The 1992 United Nations Minorities Declaration, in its article 1 refers to minorities as based on national or ethnic, cultural, religious and linguistic identity, and provides that States should protect their existence. In addition to this, there are provisions in human rights treaties that prohibit discrimination on many grounds relevant to minorities.

Non-discrimination and equality before the law are two of the basic principles of international human rights law. The principle of non-discrimination prohibits any distinction, exclusion, restriction or preference which has the purpose or effect of impairing or nullifying the recognition, enjoyment or exercise by all persons, on an equal footing, of all rights and freedoms.[4] It should be stressed that there is no requirement in international law to demonstrate discriminatory intent. The phrase “purpose or effect” refers to legislation and/or policies which may seem to be neutral but in fact result in discrimination. International human rights law prohibits both direct and indirect discrimination.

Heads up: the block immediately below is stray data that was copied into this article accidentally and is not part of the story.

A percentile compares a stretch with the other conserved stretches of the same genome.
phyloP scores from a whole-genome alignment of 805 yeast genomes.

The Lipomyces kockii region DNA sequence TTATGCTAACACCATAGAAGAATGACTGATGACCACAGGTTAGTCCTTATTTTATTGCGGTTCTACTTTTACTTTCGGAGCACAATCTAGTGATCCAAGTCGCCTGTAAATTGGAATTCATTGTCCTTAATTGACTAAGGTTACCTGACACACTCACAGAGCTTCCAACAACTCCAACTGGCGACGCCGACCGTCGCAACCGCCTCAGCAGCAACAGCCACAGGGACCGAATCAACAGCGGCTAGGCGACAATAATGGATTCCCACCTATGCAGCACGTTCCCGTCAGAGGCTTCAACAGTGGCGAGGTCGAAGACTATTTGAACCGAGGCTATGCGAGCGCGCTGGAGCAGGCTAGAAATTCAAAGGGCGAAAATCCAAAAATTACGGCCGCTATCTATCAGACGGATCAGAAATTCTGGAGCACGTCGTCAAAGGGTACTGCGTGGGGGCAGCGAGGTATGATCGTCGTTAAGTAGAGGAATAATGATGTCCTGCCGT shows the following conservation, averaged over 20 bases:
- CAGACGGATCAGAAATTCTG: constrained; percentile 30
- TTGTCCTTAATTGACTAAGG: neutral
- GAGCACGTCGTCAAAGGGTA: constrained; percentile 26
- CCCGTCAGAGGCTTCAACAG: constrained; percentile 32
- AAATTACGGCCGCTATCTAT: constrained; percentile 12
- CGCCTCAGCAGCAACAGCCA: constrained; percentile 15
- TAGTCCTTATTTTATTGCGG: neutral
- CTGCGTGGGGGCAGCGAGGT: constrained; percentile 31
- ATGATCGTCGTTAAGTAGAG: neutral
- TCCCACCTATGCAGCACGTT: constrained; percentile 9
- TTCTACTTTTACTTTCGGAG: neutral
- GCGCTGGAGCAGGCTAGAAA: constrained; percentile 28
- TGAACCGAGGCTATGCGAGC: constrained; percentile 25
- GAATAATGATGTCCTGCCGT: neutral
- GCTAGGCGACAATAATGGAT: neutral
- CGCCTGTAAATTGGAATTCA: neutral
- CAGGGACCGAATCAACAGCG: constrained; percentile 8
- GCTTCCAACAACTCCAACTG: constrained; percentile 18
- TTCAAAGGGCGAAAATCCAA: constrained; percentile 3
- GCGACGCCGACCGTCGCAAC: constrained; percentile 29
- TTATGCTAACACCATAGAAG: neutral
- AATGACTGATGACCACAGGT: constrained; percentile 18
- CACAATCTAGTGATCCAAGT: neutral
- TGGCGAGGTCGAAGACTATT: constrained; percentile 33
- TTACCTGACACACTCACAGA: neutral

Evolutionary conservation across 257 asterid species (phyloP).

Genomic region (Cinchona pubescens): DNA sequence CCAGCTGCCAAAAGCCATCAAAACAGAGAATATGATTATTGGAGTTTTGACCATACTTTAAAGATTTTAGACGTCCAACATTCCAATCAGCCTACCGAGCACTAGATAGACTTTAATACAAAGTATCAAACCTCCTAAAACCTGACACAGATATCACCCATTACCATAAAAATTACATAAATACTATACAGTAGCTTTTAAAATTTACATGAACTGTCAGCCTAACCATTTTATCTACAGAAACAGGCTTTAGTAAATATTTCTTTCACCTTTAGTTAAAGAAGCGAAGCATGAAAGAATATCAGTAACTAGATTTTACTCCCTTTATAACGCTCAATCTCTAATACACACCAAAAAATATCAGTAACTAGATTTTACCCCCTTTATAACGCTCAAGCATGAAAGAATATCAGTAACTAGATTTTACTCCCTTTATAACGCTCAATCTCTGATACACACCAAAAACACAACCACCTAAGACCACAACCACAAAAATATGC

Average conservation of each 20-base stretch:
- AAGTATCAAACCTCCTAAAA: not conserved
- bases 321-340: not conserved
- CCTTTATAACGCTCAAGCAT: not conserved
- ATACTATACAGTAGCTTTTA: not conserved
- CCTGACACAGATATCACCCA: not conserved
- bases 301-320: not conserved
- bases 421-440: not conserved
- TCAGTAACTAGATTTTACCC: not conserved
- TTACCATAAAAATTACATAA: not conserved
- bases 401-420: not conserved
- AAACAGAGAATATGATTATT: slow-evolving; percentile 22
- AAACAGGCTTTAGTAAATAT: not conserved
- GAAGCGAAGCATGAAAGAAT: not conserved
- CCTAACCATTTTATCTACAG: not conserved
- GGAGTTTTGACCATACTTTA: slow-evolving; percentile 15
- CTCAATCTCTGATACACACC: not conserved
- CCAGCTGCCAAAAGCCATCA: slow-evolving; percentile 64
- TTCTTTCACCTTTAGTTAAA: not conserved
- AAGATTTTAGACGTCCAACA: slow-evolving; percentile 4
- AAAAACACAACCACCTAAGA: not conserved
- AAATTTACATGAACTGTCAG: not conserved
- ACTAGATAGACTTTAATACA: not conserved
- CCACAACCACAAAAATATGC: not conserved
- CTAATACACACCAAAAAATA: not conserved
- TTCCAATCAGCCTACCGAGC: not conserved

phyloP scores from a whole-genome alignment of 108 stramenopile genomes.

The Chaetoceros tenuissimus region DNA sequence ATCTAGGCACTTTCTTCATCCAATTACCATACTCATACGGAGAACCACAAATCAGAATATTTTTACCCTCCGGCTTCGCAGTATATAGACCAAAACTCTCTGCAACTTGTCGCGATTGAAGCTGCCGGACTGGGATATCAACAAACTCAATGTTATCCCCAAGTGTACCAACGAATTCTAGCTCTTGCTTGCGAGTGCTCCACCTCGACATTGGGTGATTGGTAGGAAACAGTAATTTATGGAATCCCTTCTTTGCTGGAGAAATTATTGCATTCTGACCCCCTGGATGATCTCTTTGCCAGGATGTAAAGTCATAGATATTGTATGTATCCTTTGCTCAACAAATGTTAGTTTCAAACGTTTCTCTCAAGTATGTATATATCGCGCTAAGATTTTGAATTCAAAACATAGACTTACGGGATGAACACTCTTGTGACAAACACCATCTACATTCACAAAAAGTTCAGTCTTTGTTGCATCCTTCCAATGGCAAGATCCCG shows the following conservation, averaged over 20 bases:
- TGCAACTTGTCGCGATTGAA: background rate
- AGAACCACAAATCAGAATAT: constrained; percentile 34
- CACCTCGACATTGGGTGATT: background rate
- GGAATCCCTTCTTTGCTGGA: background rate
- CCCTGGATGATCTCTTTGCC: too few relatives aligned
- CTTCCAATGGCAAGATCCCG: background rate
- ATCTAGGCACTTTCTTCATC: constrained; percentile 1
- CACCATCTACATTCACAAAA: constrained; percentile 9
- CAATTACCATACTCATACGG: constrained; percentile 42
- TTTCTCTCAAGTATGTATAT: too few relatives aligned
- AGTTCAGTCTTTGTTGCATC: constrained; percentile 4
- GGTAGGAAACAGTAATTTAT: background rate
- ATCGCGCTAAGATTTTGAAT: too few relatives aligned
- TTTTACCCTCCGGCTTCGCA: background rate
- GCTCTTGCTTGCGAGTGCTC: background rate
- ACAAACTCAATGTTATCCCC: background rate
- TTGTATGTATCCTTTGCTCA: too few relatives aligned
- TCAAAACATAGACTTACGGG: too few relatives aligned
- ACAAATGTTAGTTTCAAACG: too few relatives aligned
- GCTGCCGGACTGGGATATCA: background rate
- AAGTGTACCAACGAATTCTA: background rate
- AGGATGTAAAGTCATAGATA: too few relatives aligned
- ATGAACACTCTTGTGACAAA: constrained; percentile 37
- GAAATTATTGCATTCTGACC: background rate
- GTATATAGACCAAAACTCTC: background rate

In addition to non-discrimination provisions, there are provisions which relate to protection of minority rights specifically. According to Article 27 of the International Covenant on Civil and Political Rights (ICCPR):

In those States in which ethnic, religious or linguistic minorities exist, persons belonging to such minorities shall not be denied the right, in community with the other members of their group, to enjoy their own culture, to profess and practice their own religion, or to use their own language.

A similar provision is found in article 30 of the Convention on the Rights of the Child (CRC).

The Human Rights Committee’s general comment No. 23 (1994) on the rights of minorities provides an authoritative interpretation of article 27. The Committee stated that “this article establishes and recognizes a right which is conferred on individuals belonging to minority groups and which is distinct from, and additional to, all the other rights which, as individuals in common with everyone else, they are already entitled to enjoy under the Covenant.” The right under article 27 is an autonomous one within the Covenant.